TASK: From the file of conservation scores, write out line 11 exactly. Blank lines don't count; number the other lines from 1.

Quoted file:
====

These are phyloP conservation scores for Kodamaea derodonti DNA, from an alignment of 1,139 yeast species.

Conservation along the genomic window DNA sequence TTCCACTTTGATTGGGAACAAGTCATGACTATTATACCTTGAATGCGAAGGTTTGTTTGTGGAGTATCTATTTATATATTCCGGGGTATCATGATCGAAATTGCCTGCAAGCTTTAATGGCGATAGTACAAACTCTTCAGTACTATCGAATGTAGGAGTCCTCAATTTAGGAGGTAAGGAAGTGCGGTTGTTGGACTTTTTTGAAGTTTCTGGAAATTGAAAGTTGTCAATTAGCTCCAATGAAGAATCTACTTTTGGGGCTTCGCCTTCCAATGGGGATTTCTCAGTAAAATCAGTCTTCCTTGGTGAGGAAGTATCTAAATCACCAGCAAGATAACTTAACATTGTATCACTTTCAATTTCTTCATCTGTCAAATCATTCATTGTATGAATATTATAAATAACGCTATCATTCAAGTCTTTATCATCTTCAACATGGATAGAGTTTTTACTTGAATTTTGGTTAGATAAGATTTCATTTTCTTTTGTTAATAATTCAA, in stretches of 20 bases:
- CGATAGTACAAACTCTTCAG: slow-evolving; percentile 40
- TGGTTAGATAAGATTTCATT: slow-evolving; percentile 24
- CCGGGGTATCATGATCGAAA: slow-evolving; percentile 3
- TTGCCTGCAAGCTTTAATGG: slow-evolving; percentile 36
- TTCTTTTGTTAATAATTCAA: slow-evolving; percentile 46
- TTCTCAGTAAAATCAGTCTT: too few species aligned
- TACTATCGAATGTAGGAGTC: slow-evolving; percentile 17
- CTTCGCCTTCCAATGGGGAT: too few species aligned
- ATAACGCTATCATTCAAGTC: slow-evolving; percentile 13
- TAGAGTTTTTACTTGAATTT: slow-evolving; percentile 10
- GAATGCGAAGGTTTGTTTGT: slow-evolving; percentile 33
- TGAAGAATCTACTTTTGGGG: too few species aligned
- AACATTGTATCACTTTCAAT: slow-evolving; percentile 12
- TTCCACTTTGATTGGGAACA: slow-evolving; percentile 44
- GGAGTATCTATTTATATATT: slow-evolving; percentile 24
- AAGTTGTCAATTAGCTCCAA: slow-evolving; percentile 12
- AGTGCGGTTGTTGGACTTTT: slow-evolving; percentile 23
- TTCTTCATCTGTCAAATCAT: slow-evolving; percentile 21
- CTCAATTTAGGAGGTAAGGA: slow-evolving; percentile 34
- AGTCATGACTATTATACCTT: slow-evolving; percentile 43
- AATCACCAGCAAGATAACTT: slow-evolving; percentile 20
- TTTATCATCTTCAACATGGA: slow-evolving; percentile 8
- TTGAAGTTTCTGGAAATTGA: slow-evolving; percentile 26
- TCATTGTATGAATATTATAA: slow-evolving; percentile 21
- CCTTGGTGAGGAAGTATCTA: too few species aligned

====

- ATAACGCTATCATTCAAGTC: slow-evolving; percentile 13